The image of Franklin Roosevelt was among those flashed on the screen during the opening session at Gartner's Symposium/ITxpo 2008 conference Monday, as part of a parade of grim messages and recommendations from Gartner analysts about the Wall Street meltdown. The only piece of advice about the economic situation that drew a hearty laugh from the IT managers in the crowd was this: "Don't buy junk."
The No. 1 item on Gartner's list of what IT execs have to prepare for was the worst of all, from a manager's standpoint: hiring freezes and possibly even layoffs. It was a somber message for the 6,000 attendees at the conference.
"The next big thing in IT is not a technology -- it is cost reduction, risk management, and compliance," said Peter Sondergaard, Gartner's global head of research.
Gartner, which said in a report late last month that it didn't expect a recession in tech spending, now is forecasting that overall spending will grow 3 percent year over year during the current quarter and then increase 2.3 percent next year -- a reduction from its previous projections. And the consulting firm isn't ruling out IT budget cuts as deep as 20 percent at some businesses. "This is no downturn; this is a crisis," Gartner analyst Whit Andrews said.
But what does all this bad economic news mean, exactly? Other than Gartner's somber outlook on possible staffing actions, much of the advice dispensed here was familiar, and some of it has long been on the radar of many IT managers who were in attendance. And it has always been true that companies want to cut costs as well as expand their technical capabilities.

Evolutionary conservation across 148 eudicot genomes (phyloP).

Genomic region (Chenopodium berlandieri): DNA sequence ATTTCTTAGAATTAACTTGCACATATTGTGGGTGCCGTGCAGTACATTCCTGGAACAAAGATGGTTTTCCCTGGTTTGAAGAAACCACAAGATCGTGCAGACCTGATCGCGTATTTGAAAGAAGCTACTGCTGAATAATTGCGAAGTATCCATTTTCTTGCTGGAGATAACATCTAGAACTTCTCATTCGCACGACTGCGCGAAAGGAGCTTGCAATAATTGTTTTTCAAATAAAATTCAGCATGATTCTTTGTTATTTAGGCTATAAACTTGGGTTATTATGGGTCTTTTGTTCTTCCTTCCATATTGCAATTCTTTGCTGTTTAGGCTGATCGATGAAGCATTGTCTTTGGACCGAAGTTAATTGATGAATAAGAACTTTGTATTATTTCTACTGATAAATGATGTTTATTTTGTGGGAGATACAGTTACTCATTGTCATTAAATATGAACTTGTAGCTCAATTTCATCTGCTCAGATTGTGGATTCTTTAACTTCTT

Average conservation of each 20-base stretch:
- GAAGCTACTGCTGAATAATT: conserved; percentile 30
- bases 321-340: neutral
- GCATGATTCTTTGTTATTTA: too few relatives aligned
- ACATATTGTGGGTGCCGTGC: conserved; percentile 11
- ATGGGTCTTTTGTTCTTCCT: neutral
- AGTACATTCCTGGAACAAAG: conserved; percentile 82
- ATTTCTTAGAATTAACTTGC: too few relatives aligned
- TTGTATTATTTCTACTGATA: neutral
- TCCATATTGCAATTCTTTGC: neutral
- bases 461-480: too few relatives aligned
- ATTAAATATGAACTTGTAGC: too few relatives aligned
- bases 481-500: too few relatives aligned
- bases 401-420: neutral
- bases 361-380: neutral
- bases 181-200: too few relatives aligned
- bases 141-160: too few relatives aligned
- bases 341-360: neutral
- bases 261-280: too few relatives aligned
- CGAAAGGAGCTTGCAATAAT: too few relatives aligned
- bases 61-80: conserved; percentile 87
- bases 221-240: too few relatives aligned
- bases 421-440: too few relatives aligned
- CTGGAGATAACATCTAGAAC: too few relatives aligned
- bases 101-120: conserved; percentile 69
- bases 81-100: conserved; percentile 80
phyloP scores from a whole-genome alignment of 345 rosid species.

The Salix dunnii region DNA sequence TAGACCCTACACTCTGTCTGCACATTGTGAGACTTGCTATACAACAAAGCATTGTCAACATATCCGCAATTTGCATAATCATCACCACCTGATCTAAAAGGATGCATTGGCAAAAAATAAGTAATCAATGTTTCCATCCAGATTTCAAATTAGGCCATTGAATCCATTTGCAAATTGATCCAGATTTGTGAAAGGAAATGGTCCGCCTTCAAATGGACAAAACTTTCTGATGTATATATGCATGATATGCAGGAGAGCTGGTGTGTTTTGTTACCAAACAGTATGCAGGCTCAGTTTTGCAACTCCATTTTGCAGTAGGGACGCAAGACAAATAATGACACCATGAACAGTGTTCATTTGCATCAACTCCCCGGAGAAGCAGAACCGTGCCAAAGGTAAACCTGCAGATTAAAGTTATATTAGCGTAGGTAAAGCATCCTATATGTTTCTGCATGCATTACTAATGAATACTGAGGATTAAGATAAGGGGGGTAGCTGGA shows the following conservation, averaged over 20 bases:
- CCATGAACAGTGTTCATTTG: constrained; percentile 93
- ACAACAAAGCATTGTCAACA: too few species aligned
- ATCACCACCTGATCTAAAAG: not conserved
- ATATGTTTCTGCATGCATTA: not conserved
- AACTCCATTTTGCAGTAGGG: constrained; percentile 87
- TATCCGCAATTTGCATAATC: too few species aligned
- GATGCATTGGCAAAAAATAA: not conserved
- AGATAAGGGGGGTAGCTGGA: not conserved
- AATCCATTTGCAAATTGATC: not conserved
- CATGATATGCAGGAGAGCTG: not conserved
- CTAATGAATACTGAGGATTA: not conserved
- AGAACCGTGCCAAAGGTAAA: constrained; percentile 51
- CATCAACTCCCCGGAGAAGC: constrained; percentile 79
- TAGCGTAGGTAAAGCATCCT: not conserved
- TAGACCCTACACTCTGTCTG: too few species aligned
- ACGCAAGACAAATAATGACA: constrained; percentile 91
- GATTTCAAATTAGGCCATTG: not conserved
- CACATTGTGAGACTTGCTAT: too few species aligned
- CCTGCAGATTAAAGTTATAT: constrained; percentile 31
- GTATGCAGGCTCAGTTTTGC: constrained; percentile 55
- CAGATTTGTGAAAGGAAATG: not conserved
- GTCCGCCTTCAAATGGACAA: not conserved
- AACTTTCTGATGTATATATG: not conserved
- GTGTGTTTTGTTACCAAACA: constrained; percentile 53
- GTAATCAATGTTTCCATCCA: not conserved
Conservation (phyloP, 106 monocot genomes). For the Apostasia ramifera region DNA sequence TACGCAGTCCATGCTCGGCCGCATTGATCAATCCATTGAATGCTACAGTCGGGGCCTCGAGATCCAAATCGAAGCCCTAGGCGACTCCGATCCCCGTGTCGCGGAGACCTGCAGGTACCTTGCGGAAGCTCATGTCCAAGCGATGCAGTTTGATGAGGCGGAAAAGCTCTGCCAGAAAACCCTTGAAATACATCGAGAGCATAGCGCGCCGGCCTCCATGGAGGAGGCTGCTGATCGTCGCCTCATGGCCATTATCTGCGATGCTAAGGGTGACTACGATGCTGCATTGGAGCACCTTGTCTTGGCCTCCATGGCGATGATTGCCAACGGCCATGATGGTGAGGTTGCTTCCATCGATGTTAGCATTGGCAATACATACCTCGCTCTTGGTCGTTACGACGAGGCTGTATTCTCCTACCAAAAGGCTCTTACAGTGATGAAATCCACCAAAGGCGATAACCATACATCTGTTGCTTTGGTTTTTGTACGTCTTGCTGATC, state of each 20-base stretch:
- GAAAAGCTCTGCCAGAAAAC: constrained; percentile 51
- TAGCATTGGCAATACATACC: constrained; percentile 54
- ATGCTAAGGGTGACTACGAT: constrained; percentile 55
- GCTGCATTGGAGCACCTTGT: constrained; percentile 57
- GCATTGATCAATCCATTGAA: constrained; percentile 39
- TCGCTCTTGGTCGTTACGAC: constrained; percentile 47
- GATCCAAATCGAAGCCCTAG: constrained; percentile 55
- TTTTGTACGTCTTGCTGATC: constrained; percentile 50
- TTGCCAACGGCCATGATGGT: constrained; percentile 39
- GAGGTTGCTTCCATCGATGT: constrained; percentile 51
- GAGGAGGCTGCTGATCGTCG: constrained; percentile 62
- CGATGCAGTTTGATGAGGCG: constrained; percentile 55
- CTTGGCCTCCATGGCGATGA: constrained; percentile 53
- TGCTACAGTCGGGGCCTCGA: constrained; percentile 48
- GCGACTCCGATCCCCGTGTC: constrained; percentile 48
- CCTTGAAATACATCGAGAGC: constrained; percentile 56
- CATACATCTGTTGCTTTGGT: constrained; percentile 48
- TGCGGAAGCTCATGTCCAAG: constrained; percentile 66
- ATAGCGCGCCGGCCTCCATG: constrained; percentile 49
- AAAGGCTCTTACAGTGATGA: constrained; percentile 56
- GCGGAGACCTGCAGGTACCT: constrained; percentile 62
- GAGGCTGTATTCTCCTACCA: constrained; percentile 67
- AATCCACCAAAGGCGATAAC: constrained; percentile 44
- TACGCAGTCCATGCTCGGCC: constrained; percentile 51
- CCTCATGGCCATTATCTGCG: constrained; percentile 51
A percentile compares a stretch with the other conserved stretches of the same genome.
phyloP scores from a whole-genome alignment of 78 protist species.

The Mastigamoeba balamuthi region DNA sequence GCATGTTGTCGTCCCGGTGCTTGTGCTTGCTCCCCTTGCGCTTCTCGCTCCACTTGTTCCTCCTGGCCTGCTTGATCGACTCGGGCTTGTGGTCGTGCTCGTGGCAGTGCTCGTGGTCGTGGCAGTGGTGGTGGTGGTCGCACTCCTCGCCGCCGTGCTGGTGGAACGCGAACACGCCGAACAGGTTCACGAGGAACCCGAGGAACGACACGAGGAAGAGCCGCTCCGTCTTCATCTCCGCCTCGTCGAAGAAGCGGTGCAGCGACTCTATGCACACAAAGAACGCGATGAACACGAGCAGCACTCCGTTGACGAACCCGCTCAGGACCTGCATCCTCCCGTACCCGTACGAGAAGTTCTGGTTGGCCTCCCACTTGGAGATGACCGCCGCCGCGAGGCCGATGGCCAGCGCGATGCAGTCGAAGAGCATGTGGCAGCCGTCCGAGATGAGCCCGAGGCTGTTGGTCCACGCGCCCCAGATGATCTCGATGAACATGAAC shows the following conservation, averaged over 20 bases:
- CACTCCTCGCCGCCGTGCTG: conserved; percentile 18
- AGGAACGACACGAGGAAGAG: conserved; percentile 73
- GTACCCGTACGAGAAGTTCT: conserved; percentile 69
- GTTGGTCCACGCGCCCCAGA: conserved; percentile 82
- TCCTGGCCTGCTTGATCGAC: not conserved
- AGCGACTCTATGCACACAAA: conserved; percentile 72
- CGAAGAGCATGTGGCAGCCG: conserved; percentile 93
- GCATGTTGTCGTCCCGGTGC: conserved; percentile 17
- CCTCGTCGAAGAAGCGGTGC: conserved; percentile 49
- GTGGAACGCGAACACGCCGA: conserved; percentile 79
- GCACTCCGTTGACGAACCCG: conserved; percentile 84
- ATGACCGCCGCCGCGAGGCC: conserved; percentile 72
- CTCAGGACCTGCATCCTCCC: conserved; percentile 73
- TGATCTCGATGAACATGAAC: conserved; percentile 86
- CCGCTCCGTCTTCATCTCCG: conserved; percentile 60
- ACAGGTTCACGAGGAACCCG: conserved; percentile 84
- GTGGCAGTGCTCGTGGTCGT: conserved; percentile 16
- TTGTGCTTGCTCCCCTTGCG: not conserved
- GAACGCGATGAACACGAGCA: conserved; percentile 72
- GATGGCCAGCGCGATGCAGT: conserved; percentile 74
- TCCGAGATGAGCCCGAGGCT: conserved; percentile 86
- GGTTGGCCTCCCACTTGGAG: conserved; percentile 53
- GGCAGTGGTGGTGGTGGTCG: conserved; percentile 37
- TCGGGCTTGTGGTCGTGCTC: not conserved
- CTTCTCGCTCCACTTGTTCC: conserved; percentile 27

For some users, what this downturn may do is create a welcome wagon of sorts for technologies that, up until this point, have been considered too risky to adopt.
Blair Mandryk, global IT manager at Haworth, a Holland, Mich.-based maker of office furniture, had been looking to cut his technology costs long before the recent events began unfolding. One of Gartner's key recommendations is to virtualize systems -- hardly a new piece of advice, but one that the consulting firm underscored today. Mandryk has already done that, having used VMware Inc.'s virtualization technology to reduce 450 physical servers down to 100 boxes.
But another IT problem is finding a way to expand services without increasing the budget. "The business is still expecting IT to deliver, so without having the money to do it, you have to find creative ways," Mandryk said. For instance, he predicted that software as a service "is going to be a huge trend," partly as a result of the economic downturn. A year ago, Mandryk himself wouldn't have considered SaaS. Six months ago, "probably yes," he said -- and now, "absolutely."
Marvin Reem, CIO at Bob Jones University in Greenville, S.C., has been deploying new processes based on the IT Infrastructure Library specifications as a means of improving the efficiency of the school's IT operations. The ITIL implementation has delivered cost savings, Reem said. But he added that he already has started looking at additional ways to cut expenses.
One cutback involved dropping a plan to buy a new service management tool as part of the ITIL implementation, according to Reem. He said he is considering other steps as well, as part of an effort to keep the focus on IT services that "really aid the organization."
Computerworld is an InfoWorld affiliate.